Text © Pietro Puccio
English translation by Mario Beltramini
This plant is native to North America (USA – Texas, and Mexico), Central America (Belize, Costa Rica, El Salvador, Guatemala, Honduras and Panama), South America (Brazil, Colombia, French Guiana, Peru and Venezuela) and Caribbean (Cuba, Dominican Republic, Dutch Antilles, Haiti and Jamaica), where it grows at the margins of the humid forests, and also of the seasonal ones, from the sea level up to 1500 m of altitude.
The genus is honoured to the Italian physician and physiologist Marcello Malpighi (1628-1694); the name of the species comes from the Latin adjective “glaber” = glabrous, smooth, with reference to the smooth foliar surface.
Common names: acerola, Antilles cherry, Barbados-cherry, West-Indian-cherry, wild crape-myrtle (English); cerisier, cerise de St. Domingue (French); cerejeira (Portuguese); acerola, careza, careza colorada, escobillo, grosella (Spanish).
The Malpighia glabra L. (1753) is a shrub or a small semi-deciduous, 3-5 m tall, tree, with a trunk of 10 cm of diameter with a grey-brown bark. The leaves are opposite, simple with entire margin, ovate-lanceolate, 2-8 cm long and about 2 cm broad, of dark green colour on the upper page, initially covered by a grey tomentum below.
The flowers are grouped, in number of 3 to 7, in axillar umbrellas and have 5 roundish petals, getting thinner at the base, pink and with undulated margins, about 6 mm long.
The fruit is a globular drupe, with three more or less outlined lobes, of 1-2 cm of diameter, which ripens after about 3 weeks from the flowering becoming from green to red, then yellowish red, with juicy orange pulp containing three tiny seeds; the taste is sour or acidulous, but there are varieties with a fairly sweet taste.
It reproduces by seed and quite easily by cutting in a sandy soil kept humid; the plants may begin to fructify, from the seed, after two, three years, from the cutting even after one year.
It is a well known species due to the high contents of ascorbic acid (vitamin C), 1,5-3,5 % in weight, of its fruits, which are utilized industrially for the juice that is added to several drinks in order to increase its contents; for this purpose, the fruits is harvested when still green, when the presence of the vitamin C is maximum. The fruit contains also vitamin A and B, flavonoids, carotenoids and minerals.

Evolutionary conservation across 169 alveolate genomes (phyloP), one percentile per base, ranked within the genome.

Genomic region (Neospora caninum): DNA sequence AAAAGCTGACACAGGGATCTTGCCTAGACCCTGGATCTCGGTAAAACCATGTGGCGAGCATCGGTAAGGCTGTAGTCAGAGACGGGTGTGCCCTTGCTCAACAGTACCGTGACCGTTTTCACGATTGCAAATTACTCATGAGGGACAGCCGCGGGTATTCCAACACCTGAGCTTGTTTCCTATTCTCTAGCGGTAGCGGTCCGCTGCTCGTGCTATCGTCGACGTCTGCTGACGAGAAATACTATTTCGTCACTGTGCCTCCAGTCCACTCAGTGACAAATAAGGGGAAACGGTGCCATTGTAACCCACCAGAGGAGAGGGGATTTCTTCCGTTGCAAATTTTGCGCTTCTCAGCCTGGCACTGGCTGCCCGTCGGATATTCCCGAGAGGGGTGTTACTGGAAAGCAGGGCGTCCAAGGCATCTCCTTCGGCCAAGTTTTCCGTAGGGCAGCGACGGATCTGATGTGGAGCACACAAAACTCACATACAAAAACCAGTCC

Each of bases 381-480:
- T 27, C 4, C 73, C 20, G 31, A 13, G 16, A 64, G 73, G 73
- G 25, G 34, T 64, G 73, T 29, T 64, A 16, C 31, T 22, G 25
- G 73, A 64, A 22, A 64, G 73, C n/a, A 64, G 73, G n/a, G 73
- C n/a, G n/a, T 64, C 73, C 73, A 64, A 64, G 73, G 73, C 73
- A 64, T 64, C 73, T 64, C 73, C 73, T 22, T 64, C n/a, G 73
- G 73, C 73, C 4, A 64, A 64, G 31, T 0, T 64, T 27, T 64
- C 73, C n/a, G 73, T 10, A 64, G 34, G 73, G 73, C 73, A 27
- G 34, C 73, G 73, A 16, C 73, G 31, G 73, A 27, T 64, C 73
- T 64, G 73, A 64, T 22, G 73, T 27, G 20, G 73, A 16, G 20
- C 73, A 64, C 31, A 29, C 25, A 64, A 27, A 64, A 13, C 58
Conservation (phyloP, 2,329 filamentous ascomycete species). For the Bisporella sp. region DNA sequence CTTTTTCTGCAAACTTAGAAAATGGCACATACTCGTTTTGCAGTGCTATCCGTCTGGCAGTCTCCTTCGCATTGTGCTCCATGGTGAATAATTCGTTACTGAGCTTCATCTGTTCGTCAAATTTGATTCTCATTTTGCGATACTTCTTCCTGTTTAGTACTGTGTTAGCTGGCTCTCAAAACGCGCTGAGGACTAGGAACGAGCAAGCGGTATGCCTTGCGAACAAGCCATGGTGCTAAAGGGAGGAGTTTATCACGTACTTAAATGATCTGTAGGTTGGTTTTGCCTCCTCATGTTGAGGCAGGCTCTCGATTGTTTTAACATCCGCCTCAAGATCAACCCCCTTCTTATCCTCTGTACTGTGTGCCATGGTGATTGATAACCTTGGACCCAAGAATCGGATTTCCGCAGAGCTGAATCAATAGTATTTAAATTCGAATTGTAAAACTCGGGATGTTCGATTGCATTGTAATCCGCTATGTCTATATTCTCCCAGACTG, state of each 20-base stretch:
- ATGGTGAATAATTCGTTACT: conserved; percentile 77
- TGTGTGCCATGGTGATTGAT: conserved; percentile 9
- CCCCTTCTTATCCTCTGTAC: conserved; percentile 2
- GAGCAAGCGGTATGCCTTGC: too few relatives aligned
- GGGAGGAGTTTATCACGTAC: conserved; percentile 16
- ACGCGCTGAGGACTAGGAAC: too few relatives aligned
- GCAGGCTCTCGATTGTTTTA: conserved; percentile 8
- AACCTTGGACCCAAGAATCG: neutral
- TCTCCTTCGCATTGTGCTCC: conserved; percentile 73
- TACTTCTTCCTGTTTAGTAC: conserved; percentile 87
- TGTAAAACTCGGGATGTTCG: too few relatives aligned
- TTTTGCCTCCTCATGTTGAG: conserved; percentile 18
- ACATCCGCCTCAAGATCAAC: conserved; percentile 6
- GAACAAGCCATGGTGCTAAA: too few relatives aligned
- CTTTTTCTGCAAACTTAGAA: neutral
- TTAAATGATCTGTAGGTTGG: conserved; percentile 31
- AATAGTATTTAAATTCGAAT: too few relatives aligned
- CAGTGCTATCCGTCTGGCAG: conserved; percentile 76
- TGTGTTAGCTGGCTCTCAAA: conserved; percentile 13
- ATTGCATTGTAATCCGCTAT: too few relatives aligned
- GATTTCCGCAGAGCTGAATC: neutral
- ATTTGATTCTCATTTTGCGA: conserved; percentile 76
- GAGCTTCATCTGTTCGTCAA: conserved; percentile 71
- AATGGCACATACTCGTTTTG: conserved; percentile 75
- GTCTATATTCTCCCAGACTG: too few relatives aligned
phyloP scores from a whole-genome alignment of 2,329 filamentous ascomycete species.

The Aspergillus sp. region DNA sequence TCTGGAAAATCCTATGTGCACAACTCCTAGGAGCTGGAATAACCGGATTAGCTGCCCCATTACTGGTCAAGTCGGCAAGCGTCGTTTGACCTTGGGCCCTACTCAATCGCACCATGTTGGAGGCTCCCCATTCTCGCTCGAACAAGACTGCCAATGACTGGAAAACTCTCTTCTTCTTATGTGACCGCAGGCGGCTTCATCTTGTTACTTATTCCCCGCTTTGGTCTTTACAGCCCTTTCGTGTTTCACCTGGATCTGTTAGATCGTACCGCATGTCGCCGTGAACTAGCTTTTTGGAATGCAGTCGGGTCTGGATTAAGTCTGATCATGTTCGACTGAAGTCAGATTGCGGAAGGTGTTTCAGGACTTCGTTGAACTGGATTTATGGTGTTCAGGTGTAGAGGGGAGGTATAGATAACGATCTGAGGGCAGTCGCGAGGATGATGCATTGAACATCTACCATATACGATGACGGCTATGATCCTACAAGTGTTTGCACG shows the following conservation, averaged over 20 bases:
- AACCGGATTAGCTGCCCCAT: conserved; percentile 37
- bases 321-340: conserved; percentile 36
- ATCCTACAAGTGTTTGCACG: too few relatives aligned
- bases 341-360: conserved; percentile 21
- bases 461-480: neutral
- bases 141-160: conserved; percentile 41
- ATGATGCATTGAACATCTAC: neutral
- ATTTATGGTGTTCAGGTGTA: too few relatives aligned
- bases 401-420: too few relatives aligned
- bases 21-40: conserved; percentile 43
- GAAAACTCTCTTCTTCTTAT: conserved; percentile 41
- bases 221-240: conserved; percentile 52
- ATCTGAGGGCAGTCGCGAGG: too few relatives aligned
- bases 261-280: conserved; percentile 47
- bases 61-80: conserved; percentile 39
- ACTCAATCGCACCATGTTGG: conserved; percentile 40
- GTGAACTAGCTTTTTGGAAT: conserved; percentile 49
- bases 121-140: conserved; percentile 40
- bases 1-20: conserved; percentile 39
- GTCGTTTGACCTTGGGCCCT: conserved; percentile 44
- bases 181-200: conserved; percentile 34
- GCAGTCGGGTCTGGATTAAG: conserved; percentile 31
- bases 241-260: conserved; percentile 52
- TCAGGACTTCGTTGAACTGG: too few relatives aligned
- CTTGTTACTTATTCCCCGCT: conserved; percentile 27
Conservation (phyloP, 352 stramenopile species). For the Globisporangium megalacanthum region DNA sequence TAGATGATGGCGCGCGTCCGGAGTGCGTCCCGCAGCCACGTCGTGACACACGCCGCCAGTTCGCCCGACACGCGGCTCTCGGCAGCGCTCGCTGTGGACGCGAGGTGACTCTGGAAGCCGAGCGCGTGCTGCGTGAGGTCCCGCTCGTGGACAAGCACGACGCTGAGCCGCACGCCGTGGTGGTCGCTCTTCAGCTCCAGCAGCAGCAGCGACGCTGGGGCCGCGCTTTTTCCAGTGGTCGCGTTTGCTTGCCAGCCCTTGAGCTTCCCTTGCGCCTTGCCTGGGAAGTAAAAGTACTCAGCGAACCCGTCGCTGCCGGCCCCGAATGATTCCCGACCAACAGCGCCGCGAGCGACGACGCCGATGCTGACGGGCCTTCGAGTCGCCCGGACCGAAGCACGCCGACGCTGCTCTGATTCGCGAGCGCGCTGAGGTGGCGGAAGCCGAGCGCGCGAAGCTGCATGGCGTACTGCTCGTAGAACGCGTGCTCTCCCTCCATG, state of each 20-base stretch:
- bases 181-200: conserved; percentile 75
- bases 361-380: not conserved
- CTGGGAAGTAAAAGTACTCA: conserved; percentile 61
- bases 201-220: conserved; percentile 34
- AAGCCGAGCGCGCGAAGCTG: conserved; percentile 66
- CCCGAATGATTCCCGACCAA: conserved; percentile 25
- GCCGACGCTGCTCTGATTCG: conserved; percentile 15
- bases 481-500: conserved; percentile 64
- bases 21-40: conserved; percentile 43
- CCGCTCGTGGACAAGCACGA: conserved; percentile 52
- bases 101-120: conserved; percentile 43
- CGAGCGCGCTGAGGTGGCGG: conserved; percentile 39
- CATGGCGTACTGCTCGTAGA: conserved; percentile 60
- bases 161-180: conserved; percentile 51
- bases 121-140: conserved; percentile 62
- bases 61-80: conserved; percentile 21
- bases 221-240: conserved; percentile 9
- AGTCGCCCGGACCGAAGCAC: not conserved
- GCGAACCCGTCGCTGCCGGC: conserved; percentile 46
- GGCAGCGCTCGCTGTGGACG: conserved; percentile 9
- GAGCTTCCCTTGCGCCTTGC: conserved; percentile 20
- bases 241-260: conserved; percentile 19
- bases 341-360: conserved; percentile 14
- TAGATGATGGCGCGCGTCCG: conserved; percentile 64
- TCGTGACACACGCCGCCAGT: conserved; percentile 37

Locally, besides the juice, its fruits are consumed also fresh, in such case they are conserved for not more than two, three days, being rapidly perishable, or utilized for preparing preserves and jams.
Being a species suitable for tropical and subtropical climates, the young plants die already with temperatures of -1 °C, in the adult plants, the foliage gets damaged around the -3 °C, the foot of the plant is believed to resist to -5 °C.
The best exposure is in full sun; it may stand also a slight shade, but in this case it fructifies less. It is not particular for what the soil is concerned as it can grow up indifferently in the rocky, sandy or clayey, neutral or alkaline, soils, provided well drained as it does not stand water stagnations which may prove deadly.
Its blooming is related to the availability of water, if this one is not missing, the blooming may last from spring to autumn; in any case, it may bear, if well rooted, long dryness periods, but in such case it will not bloom and might even get to lose the leaves.
It is also utilized as ornamental plant, or isolated specimen, or finally, for hedges and borders, as it stands the pruning; the watering must be regular in summer in the warm and dry climates.
Synonyms: Malpighia punicifolia L. (1762); Malpighia nitida Mill. (1768); Malpighia biflora Poir. (1787); Malpighia fallax Salisb. (1796); Malpighia lucida Pav. ex A. Juss. (1840); Malpighia semeruco A.Juss. (1840); Malpighia lucida Pav. ex Moric. (1841); Malpighia peruviana Moric. (1841); Malpighia undulata A. Juss. (1843); Malpighia neumanniana A. Juss. (1846); Bunchosia parvifolia S.Watson (1889); Malpighia myrtoides Moritz ex Nied. (1928).